Wondering What to Photograph This Weekend?

How about a million shorebirds for starters!

Along the Washington coast we have many species that migrate past our shores both above and below the water. For just 2 to 3 weeks in late April and early May, up to a million shore birds can be found near the town of Grays Harbor on their way to nesting grounds in the arctic. Some of the commonly seen birds include: Killdeer, Black-bellied Plover, Semipalmated Plover, Greater Yellowlegs, Wandering Tattler, Whimbrel, Marbled Godwit, Ruddy Turnstone, Surfbird, Red Knot, Sanderling, Western Sandpiper, Least Sandpiper, Dunlin, Short-billed Dowitcher, and Long-billed Dowitcher.

The birds will take a much needed rest in the mudflats of Bowerman Bay on their long flights from South America all the way up the Pacific Coast until the reach the Arctic where they will nest and prepare for the next generation. Your best chance at seeing the birds comes at high tide when the incoming ocean waters concentrate the birds on just a few points of land where they can still find food and safe harbor. This is a most remarkable region for birding because of its varied habitats: rocky seashore, sandy beaches, large estuaries, rivers, meadows and mountains.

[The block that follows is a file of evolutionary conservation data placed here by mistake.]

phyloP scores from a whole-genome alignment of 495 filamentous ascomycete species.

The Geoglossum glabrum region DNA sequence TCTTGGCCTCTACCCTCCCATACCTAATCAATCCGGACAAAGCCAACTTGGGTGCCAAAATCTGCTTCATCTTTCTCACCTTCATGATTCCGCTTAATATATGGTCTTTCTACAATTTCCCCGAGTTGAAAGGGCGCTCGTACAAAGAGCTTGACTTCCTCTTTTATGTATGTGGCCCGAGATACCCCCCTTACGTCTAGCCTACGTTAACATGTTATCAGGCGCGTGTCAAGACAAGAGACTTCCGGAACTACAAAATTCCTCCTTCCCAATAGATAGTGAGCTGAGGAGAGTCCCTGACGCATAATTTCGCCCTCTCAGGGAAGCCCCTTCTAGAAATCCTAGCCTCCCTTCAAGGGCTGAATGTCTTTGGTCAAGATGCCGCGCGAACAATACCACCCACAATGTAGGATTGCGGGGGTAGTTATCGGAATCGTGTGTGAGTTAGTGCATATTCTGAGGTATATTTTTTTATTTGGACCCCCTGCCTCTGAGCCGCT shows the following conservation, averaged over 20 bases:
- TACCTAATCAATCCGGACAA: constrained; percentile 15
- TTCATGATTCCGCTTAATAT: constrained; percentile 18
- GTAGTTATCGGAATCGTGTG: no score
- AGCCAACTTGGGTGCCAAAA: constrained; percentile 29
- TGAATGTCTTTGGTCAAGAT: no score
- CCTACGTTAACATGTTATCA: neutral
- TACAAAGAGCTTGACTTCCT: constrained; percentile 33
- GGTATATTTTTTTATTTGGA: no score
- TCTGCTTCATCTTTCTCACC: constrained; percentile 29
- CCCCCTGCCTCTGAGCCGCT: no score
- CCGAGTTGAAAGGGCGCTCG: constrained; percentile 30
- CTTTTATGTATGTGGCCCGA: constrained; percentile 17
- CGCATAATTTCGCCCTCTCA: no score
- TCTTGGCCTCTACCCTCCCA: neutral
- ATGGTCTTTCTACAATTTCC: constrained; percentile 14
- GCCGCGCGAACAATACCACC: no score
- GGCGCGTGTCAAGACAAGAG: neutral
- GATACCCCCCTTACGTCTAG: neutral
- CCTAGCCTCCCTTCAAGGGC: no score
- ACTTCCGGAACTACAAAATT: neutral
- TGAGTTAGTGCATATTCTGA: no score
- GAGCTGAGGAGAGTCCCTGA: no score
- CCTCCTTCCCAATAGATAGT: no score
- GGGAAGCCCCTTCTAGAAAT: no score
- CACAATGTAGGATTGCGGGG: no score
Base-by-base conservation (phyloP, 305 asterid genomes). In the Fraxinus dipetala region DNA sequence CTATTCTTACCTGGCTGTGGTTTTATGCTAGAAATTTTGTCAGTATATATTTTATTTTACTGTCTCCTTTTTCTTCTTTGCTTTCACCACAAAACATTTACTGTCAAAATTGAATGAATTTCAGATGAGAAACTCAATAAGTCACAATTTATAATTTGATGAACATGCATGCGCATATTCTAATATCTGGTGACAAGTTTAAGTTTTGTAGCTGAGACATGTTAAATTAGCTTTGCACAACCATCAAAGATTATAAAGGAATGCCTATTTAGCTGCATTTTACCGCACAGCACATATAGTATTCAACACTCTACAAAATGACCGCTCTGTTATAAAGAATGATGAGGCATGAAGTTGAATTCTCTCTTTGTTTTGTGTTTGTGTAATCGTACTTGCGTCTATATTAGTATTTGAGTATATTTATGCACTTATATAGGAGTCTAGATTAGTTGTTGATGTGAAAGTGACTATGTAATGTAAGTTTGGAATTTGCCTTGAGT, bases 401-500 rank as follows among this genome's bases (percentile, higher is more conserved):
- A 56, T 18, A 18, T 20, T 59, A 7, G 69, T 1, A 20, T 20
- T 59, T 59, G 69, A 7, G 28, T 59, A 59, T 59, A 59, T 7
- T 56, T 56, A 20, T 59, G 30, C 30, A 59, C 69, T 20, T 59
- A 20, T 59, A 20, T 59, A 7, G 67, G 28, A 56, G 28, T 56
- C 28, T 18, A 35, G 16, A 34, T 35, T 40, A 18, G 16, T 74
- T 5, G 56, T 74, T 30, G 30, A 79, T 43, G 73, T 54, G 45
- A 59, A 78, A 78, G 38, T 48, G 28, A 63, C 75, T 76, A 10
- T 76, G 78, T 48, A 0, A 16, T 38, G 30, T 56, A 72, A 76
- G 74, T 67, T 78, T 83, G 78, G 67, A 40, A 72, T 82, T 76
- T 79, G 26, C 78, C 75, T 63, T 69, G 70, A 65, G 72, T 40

You won’t be alone of course, like the tulip fields of the Skagit Valley which bloom just in front of the migration this phenomena attracts hundreds of bird watchers and nature loves alike. The town of Greys Harbor even sponsors a shore bird festival each year giving you some clue as to when you might want to migrate to the coast yourself.

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